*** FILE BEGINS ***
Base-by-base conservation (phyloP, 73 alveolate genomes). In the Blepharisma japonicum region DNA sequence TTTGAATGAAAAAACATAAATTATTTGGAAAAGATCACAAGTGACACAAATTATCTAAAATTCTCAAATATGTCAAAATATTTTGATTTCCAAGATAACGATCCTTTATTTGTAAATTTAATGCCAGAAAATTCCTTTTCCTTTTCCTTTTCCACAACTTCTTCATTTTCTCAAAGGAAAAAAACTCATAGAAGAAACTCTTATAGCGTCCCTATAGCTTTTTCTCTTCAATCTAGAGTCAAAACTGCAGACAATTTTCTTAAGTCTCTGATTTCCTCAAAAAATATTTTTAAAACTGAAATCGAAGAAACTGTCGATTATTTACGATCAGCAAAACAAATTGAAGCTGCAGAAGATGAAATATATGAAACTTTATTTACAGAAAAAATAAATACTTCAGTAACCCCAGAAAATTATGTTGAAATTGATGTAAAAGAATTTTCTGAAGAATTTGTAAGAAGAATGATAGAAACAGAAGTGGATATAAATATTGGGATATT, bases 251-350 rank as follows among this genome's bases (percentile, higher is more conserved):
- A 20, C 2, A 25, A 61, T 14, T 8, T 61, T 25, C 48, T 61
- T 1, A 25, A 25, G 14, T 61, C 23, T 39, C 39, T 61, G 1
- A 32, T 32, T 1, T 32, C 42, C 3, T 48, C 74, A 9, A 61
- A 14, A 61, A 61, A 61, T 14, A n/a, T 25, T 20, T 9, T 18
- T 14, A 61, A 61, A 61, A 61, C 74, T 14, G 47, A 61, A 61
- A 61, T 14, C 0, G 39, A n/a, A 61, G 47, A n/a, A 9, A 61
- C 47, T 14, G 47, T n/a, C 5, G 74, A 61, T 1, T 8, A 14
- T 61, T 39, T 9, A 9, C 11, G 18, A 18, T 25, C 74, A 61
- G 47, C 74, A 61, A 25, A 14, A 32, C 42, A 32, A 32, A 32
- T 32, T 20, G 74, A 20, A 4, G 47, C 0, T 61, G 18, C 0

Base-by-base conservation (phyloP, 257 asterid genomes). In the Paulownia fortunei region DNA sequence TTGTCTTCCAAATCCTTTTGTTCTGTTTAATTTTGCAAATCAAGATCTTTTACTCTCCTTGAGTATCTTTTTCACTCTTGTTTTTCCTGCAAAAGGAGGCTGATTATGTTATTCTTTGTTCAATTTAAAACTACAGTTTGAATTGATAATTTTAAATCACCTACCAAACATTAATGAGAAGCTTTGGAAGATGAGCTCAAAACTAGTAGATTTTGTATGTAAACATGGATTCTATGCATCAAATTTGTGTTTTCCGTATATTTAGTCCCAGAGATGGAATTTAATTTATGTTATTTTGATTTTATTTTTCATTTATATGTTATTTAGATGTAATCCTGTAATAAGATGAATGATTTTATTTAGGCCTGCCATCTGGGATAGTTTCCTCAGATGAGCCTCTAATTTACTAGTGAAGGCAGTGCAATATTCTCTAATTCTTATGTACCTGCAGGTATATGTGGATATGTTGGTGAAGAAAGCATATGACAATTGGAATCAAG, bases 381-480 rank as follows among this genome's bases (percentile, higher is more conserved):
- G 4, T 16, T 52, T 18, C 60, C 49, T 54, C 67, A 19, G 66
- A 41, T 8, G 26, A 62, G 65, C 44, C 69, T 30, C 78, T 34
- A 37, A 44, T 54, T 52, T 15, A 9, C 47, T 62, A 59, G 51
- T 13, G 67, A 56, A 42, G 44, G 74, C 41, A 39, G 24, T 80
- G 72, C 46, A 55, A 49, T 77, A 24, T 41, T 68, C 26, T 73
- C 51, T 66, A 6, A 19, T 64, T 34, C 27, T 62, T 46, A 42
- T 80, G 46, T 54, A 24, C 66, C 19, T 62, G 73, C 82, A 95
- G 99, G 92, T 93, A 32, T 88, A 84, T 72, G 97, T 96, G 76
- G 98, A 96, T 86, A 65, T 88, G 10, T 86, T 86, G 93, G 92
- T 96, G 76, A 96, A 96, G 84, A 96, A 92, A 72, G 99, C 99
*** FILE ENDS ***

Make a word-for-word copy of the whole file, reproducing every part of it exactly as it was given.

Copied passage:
Base-by-base conservation (phyloP, 73 alveolate genomes). In the Blepharisma japonicum region DNA sequence TTTGAATGAAAAAACATAAATTATTTGGAAAAGATCACAAGTGACACAAATTATCTAAAATTCTCAAATATGTCAAAATATTTTGATTTCCAAGATAACGATCCTTTATTTGTAAATTTAATGCCAGAAAATTCCTTTTCCTTTTCCTTTTCCACAACTTCTTCATTTTCTCAAAGGAAAAAAACTCATAGAAGAAACTCTTATAGCGTCCCTATAGCTTTTTCTCTTCAATCTAGAGTCAAAACTGCAGACAATTTTCTTAAGTCTCTGATTTCCTCAAAAAATATTTTTAAAACTGAAATCGAAGAAACTGTCGATTATTTACGATCAGCAAAACAAATTGAAGCTGCAGAAGATGAAATATATGAAACTTTATTTACAGAAAAAATAAATACTTCAGTAACCCCAGAAAATTATGTTGAAATTGATGTAAAAGAATTTTCTGAAGAATTTGTAAGAAGAATGATAGAAACAGAAGTGGATATAAATATTGGGATATT, bases 251-350 rank as follows among this genome's bases (percentile, higher is more conserved):
- A 20, C 2, A 25, A 61, T 14, T 8, T 61, T 25, C 48, T 61
- T 1, A 25, A 25, G 14, T 61, C 23, T 39, C 39, T 61, G 1
- A 32, T 32, T 1, T 32, C 42, C 3, T 48, C 74, A 9, A 61
- A 14, A 61, A 61, A 61, T 14, A n/a, T 25, T 20, T 9, T 18
- T 14, A 61, A 61, A 61, A 61, C 74, T 14, G 47, A 61, A 61
- A 61, T 14, C 0, G 39, A n/a, A 61, G 47, A n/a, A 9, A 61
- C 47, T 14, G 47, T n/a, C 5, G 74, A 61, T 1, T 8, A 14
- T 61, T 39, T 9, A 9, C 11, G 18, A 18, T 25, C 74, A 61
- G 47, C 74, A 61, A 25, A 14, A 32, C 42, A 32, A 32, A 32
- T 32, T 20, G 74, A 20, A 4, G 47, C 0, T 61, G 18, C 0

Base-by-base conservation (phyloP, 257 asterid genomes). In the Paulownia fortunei region DNA sequence TTGTCTTCCAAATCCTTTTGTTCTGTTTAATTTTGCAAATCAAGATCTTTTACTCTCCTTGAGTATCTTTTTCACTCTTGTTTTTCCTGCAAAAGGAGGCTGATTATGTTATTCTTTGTTCAATTTAAAACTACAGTTTGAATTGATAATTTTAAATCACCTACCAAACATTAATGAGAAGCTTTGGAAGATGAGCTCAAAACTAGTAGATTTTGTATGTAAACATGGATTCTATGCATCAAATTTGTGTTTTCCGTATATTTAGTCCCAGAGATGGAATTTAATTTATGTTATTTTGATTTTATTTTTCATTTATATGTTATTTAGATGTAATCCTGTAATAAGATGAATGATTTTATTTAGGCCTGCCATCTGGGATAGTTTCCTCAGATGAGCCTCTAATTTACTAGTGAAGGCAGTGCAATATTCTCTAATTCTTATGTACCTGCAGGTATATGTGGATATGTTGGTGAAGAAAGCATATGACAATTGGAATCAAG, bases 381-480 rank as follows among this genome's bases (percentile, higher is more conserved):
- G 4, T 16, T 52, T 18, C 60, C 49, T 54, C 67, A 19, G 66
- A 41, T 8, G 26, A 62, G 65, C 44, C 69, T 30, C 78, T 34
- A 37, A 44, T 54, T 52, T 15, A 9, C 47, T 62, A 59, G 51
- T 13, G 67, A 56, A 42, G 44, G 74, C 41, A 39, G 24, T 80
- G 72, C 46, A 55, A 49, T 77, A 24, T 41, T 68, C 26, T 73
- C 51, T 66, A 6, A 19, T 64, T 34, C 27, T 62, T 46, A 42
- T 80, G 46, T 54, A 24, C 66, C 19, T 62, G 73, C 82, A 95
- G 99, G 92, T 93, A 32, T 88, A 84, T 72, G 97, T 96, G 76
- G 98, A 96, T 86, A 65, T 88, G 10, T 86, T 86, G 93, G 92
- T 96, G 76, A 96, A 96, G 84, A 96, A 92, A 72, G 99, C 99